We urge the city of Newport Beach to take responsibility and assume a leadership role for protecting our coastal environment and designating appropriate beach areas for humans and dogs to enjoy.
By enforcing common-sense regulations, the city can ensure future generations can enjoy the beauty of our coastline, with native California animals and plants thriving in their natural habitat. With leadership from the city, we can achieve a balance of shared uses.
Newport Beach must protect our shared natural resources by:
- Openly engaging with the public to educate the community of the importance of preserving the Snowy Plover habitat — including beaches and sand dunes;
- Recognizing the dunes and beaches as an integral part of the Newport Beach ecosystem and afford protections to preserve the scenic and visual qualities of our local coastal areas;
- Collaborating with the Coastal Commission and other interested parties to create a comprehensive plan to protect native California plant species and endangered Snowy Plover bird species, so future generations can enjoy our beautiful coast;
- Restoring degraded habitat areas and updating beach grooming practices;
- Updating and training city maintenance staff;
- Increasing enforcement of existing dog-leash laws;
- Installing informational signage;
- And actively ensuring that our beaches, waterways, dunes and coast are healthy and safe environments for everyone.
We call on Newport Beach residents to write, call and post on social media to ask our city officials to fulfill their commitment to the community. If the city of Newport Beach fulfills its promise as a leader on this issue, we can preserve our open spaces for everyone (and every dog) to enjoy.
The writer is founder and president of Orange County Coastkeeper.
Quality of life declines in H.B.
Re. “H.B. city attorney seeks 3 new employees to help target illegal businesses” (Oct. 31): Hasn’t City Attorney Michael Gates noticed Huntington Beach’s quality of life has been ruined for years? Out-of-control traffic. Air pollution from off-shore. Oil rigs. Noise pollution. Ignoring our homeless. Ugly high-rise apartments. Too many events. Increased accidents. Traffic. Sirens. I and people I know leave town for days around July Fourth’s “war zone.” Huntington can be called “Siren City.”
Spyglass Hill picnic unified the community
Spyglass Hill in Corona del Mar has an annual picnic gathering in Spyglass Hill Park that has brought residents, friends and family members together every year since 2012. These events routinely feature at least three generations: Grandparents, parents and children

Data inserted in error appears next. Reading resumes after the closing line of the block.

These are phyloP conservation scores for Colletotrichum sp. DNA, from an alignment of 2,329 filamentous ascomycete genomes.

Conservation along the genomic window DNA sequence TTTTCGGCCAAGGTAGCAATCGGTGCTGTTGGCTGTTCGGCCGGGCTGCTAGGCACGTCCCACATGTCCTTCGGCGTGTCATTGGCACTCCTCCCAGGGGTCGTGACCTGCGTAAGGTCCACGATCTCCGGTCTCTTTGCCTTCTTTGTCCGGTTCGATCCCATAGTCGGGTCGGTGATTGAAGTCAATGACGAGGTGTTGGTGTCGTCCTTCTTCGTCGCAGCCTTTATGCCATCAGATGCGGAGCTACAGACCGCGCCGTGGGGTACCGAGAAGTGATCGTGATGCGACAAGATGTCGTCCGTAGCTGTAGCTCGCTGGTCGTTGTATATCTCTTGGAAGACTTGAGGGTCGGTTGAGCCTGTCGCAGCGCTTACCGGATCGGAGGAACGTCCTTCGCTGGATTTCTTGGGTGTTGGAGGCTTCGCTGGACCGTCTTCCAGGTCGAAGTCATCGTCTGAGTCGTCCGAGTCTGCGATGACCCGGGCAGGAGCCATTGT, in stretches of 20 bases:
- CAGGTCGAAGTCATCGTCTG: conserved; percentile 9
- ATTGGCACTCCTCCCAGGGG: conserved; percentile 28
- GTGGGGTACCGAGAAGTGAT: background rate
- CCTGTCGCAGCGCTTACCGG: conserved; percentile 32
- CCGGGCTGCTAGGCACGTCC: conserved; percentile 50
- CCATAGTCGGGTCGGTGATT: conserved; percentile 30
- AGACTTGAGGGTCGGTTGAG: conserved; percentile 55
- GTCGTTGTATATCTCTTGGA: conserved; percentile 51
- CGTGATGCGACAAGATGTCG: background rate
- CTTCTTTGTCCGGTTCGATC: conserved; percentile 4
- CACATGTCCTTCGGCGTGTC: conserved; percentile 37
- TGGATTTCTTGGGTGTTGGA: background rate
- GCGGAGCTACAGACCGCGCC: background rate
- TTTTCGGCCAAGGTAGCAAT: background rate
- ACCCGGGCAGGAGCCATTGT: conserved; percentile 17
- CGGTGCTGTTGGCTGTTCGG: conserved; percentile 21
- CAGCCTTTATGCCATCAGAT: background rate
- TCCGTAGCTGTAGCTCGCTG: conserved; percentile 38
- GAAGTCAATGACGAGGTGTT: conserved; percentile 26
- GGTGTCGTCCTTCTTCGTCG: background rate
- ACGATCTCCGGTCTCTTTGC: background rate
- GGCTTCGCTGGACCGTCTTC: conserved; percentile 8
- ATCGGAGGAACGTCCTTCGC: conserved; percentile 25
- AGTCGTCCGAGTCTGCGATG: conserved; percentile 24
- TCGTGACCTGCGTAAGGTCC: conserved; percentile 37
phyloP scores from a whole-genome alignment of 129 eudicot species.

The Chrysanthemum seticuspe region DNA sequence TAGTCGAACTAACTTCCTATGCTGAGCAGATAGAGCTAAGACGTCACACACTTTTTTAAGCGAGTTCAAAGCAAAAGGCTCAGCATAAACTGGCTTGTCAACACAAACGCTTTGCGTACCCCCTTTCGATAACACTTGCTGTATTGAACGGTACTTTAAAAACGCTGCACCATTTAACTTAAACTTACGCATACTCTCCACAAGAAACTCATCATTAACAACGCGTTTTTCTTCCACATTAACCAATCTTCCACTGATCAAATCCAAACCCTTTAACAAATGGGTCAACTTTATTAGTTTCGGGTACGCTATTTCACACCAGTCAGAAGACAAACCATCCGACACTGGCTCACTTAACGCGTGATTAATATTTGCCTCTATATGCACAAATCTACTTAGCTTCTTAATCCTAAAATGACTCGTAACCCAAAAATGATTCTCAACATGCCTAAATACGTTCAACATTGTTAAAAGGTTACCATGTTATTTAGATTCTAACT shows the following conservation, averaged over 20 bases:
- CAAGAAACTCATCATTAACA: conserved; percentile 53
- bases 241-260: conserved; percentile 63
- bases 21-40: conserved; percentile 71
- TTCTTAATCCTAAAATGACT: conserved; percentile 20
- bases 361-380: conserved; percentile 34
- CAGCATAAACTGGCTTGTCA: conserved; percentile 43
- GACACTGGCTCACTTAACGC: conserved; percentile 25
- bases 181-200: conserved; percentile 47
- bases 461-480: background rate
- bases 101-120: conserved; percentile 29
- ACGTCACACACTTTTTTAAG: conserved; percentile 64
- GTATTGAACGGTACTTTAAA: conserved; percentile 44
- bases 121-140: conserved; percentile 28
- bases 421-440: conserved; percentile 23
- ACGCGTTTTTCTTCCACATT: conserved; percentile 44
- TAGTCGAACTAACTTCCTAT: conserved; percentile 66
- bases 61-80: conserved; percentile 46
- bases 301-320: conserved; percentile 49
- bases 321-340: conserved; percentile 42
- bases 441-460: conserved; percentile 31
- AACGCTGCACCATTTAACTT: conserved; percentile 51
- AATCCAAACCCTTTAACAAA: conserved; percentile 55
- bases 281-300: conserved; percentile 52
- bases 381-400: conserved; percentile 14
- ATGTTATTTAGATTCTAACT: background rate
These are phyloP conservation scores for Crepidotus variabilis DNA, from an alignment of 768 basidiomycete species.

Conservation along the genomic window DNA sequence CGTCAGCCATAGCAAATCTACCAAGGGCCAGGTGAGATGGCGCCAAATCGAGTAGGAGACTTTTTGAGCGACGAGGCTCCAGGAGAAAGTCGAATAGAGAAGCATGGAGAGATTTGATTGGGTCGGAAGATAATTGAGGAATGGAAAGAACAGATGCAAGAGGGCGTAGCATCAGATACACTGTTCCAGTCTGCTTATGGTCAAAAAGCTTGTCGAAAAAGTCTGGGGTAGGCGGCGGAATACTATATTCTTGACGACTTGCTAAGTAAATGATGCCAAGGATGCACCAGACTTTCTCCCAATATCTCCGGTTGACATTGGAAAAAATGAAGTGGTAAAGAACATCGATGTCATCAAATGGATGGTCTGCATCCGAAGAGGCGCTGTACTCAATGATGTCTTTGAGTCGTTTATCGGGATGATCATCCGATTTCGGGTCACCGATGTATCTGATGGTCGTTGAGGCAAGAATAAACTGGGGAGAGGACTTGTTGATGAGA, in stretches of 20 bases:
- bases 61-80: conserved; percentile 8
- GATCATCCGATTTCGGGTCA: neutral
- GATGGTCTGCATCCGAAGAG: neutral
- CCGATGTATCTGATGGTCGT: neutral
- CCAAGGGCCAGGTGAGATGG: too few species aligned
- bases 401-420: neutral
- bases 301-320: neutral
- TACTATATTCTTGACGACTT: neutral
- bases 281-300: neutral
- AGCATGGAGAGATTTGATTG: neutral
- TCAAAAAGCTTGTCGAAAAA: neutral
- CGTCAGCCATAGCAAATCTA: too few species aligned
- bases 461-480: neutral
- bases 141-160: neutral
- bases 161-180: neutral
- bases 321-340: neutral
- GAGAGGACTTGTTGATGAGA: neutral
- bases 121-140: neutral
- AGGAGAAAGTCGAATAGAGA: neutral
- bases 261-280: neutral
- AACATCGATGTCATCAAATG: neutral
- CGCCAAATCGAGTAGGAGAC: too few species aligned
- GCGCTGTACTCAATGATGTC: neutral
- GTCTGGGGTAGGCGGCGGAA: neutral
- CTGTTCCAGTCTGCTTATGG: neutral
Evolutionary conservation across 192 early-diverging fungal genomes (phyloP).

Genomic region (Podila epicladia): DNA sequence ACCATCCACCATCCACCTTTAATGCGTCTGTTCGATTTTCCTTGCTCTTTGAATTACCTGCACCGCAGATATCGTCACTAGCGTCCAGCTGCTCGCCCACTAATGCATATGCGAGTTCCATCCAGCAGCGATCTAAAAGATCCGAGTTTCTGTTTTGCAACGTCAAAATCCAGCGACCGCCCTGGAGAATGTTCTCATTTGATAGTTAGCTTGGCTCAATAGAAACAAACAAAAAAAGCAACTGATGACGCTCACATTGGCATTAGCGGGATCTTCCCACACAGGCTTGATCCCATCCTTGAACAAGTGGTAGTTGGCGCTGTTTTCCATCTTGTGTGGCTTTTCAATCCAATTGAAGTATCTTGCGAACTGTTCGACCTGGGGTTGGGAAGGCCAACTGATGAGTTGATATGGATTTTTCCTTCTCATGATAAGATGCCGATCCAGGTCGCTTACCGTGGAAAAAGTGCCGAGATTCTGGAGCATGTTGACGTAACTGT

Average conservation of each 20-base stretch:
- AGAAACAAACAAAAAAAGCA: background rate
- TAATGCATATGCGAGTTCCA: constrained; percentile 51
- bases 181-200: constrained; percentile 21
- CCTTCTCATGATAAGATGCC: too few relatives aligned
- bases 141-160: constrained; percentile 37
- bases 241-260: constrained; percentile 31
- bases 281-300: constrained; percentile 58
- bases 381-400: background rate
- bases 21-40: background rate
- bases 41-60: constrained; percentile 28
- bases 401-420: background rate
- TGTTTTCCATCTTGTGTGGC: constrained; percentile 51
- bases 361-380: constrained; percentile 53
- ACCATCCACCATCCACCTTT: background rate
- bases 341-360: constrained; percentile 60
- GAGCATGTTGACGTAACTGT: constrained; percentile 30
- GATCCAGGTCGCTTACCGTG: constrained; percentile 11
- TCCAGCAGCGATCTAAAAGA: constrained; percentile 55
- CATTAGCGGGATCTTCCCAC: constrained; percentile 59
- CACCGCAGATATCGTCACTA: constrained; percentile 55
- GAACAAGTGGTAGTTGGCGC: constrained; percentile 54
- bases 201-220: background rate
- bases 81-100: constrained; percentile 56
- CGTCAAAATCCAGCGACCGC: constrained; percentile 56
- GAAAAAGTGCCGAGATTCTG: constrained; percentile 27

This is a well-organized event, planned months in advance, and is done by the people for the people. This year, the sixth annual community picnic gathering drew close to 300 residents, as well as elected and appointed officials.
Rep. Dana Rohrabacher (R-Costa Mesa), state Sen. John Moorlach (R-Costa Mesa), Mayor Marshall “Duffy” Duffield and Mayor Pro Tem Will O’Neill — a big supporter in the last several years — attended. Council members Jeff Herdman, Kevin Muldoon and Diane Dixon also showed support alongside our new city manager, Grace Leung, and Keith Krallman, the Area 4 commander from the Newport Beach Police Department.
What Spyglass Hill has done is bring back the spirit of closeness and friendship among community members, as well as between them and our city, state and federal officials. This initiative has created a sense of belonging, leading to better participation and more involvement by the Spyglass Hill community members in their own affairs, and in helping our elected officials better represent and help them. Just like the good old days; this is what I call a big family.
Special thanks go to Therese Loutherback, who has directed this annual event from the beginning, and to every single member of the Spyglass Hill Picnic Committee. Also deserving credit are community members who attend and support the picnic and the many vendors who have contributed to its success. Special thanks is also extended to our elected officials mentioned above for their attendance, talking and listening to the people, leading to the betterment of life in Newport Beach.
K. E. Mehrfar